But a lot of things have changed for him this year. For both of us, really. I have an incurable illness and it has become so severe now that I had to sign guardianship papers so my parents can help me too. They are doing the lionshare of the work, and I am more of a consultant now. It has been absolutely crushing for me, and really hard on him as he watches Mom get sicker, and has had to move upstairs with Grandma and Grandpa as parents instead of grandparents. Thank you for sharing ways for me to help guide my son through the unique challenges his life is presenting him with. And thank you for helping me learn more and more ways for my son and me to stay connected and continue with the incredible bond I have worked so hard to cultivate with him. You give me hope that I still have an extremely important role as a mother, when I have felt very much like I had to give that up in order to be sure he stays safe and supervised in a way my illness will no longer allow me to do. Thank you so much. I can not ever tell you how much it means to me to know that I can still be his mom and have a meaningful role in his life and in helping him navigate the world, even if my duties had to change.

  7. Kristin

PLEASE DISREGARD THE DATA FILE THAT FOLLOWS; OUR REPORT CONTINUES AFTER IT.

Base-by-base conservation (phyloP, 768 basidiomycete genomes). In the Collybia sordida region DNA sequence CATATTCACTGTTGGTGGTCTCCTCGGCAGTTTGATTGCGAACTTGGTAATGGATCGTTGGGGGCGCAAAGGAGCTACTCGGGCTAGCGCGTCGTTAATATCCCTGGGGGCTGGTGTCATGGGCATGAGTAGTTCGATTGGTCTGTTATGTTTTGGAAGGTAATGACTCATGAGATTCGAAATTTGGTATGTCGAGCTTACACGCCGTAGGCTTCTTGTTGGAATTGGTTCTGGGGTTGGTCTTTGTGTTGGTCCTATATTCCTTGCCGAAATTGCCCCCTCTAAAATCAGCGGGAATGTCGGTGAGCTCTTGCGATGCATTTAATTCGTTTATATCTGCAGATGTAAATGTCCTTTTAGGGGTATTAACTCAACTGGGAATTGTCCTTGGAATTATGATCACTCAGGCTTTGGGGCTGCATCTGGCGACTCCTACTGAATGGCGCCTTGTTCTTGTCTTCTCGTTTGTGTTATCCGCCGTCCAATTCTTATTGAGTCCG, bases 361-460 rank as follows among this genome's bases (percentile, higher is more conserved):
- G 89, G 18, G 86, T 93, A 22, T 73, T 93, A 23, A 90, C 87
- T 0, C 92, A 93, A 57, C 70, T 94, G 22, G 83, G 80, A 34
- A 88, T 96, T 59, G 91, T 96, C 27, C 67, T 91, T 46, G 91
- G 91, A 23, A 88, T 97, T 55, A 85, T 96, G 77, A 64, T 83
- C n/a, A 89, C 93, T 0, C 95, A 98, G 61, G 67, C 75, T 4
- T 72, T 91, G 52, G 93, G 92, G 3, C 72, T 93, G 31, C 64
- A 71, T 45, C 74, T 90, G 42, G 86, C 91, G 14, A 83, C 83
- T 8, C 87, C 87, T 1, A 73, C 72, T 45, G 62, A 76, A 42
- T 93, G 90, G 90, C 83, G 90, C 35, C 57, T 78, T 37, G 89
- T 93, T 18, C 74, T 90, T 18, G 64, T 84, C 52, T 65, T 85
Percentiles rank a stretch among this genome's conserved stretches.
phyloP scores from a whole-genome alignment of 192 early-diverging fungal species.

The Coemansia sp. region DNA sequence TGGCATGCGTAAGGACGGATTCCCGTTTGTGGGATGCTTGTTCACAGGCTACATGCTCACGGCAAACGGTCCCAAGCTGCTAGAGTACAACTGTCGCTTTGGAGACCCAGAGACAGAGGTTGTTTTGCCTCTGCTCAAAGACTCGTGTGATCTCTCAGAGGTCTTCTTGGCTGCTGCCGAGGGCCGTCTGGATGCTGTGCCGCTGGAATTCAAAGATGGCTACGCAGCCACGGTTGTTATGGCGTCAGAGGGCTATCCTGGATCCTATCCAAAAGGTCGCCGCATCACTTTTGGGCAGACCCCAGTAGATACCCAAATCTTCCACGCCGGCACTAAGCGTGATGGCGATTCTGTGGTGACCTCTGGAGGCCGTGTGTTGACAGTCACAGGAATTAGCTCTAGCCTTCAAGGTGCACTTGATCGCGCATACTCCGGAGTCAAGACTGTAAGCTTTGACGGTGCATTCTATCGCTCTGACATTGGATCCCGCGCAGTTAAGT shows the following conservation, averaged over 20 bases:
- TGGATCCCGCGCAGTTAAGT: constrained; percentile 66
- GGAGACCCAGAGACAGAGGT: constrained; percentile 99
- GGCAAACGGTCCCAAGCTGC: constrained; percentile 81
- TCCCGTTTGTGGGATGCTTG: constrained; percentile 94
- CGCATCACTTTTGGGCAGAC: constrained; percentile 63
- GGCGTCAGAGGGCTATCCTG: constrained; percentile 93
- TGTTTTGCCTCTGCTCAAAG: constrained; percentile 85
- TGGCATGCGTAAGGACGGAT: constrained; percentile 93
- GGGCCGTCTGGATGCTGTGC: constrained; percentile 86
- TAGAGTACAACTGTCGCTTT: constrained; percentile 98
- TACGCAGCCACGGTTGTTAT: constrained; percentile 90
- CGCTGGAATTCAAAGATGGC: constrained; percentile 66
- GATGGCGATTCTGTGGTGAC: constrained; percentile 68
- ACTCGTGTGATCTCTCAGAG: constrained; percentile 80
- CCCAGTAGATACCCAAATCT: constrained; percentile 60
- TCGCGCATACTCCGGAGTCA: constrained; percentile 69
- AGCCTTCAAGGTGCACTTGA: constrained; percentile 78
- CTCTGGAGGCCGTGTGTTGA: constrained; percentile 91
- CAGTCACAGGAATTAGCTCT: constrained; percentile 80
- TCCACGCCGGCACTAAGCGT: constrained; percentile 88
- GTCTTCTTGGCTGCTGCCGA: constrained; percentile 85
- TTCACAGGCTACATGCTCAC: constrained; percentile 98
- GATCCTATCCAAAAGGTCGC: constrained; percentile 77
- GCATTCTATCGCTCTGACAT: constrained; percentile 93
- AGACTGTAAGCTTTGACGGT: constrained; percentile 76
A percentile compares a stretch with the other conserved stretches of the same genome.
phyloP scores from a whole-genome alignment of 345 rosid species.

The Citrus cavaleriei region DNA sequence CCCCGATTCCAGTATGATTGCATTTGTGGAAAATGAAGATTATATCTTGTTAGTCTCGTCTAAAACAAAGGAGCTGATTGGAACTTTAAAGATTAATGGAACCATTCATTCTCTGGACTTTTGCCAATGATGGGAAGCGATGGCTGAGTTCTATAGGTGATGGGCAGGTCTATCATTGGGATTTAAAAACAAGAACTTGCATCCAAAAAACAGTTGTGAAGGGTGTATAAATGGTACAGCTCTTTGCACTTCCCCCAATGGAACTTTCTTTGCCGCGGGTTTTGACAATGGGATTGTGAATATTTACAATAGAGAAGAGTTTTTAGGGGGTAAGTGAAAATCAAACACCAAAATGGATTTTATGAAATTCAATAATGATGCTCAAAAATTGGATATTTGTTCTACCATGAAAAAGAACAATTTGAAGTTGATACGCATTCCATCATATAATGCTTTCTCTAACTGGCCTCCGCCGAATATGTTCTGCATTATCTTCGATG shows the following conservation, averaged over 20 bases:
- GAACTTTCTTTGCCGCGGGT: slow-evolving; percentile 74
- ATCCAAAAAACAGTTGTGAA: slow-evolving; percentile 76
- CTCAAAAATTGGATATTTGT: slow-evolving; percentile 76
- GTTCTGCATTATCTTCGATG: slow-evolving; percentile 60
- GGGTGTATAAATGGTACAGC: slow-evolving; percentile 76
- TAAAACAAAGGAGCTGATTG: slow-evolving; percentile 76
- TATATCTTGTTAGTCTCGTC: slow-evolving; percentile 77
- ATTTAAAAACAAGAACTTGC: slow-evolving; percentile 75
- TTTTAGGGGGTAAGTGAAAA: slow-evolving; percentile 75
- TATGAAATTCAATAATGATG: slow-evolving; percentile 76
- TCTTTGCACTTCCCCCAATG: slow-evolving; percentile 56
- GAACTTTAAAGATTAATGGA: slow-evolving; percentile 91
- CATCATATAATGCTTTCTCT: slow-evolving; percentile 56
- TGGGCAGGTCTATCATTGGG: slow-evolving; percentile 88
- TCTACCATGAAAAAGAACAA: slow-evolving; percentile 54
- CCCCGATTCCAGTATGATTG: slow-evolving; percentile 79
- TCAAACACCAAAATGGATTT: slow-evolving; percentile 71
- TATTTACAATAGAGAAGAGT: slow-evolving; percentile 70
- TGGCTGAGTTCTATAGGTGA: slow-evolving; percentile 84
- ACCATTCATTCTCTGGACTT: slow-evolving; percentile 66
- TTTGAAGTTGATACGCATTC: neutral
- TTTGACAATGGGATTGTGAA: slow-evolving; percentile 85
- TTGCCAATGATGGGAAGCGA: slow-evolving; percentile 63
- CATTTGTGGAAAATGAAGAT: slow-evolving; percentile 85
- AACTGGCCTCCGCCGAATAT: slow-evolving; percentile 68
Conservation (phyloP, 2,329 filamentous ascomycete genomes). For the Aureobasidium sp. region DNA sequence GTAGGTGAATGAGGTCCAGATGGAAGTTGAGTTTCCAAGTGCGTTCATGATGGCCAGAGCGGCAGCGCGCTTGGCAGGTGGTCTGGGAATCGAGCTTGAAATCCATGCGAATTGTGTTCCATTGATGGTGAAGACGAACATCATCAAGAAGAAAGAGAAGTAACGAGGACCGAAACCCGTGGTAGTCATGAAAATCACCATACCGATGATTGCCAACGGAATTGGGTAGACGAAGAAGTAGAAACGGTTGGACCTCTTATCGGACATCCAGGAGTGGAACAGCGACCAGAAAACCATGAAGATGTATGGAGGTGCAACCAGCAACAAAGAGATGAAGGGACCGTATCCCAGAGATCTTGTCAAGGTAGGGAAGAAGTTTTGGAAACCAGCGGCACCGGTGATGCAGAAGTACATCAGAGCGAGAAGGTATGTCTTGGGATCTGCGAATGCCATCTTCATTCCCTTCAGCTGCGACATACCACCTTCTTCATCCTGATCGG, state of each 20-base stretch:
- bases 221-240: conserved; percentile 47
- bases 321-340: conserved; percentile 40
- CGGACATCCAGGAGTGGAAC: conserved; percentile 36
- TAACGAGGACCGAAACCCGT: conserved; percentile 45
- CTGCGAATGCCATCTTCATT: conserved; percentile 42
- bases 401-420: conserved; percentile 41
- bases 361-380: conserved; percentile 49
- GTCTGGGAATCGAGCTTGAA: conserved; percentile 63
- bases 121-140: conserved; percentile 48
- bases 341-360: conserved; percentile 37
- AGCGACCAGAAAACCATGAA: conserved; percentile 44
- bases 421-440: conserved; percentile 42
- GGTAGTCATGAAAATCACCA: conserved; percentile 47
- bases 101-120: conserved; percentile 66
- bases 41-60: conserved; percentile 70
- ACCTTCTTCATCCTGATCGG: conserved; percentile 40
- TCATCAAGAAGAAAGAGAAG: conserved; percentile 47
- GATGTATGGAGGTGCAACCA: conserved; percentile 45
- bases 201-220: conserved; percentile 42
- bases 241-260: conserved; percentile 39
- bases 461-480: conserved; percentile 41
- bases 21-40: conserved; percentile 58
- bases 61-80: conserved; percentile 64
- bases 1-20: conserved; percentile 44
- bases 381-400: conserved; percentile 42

Kristin says:

    This book looks great! With 3 boys who will be getting their driver’s licenses in a few months, I worry about how they will handle this new responsibility. We talk to them constantly about safe driving, making good choices, etc., but I still worry about those “not fully developed, impulsive teenage brains”.

  8. Toni Monsivais
    Toni Monsivais says:

    This book looks awesome!!! Love all of these great tips❤️ It’s funny how much you can prevent by just knowing their passcode. Snapchat should go away. I swear it’s the devil in disguise.????????

  9. Renee McKinney
    Renee McKinney says:

    I am at the very beginning of the teen journey as my oldest will turn 13 in February! Would love to read this book to better prepare her and myself to navigate these years as smoothly as possible. Thank you!

  10. Kate
    Kate says:

    I am a single (widowed) mom who will be navigating the teenage years primary as a single parent. I would love to read this book to serve as a compass!!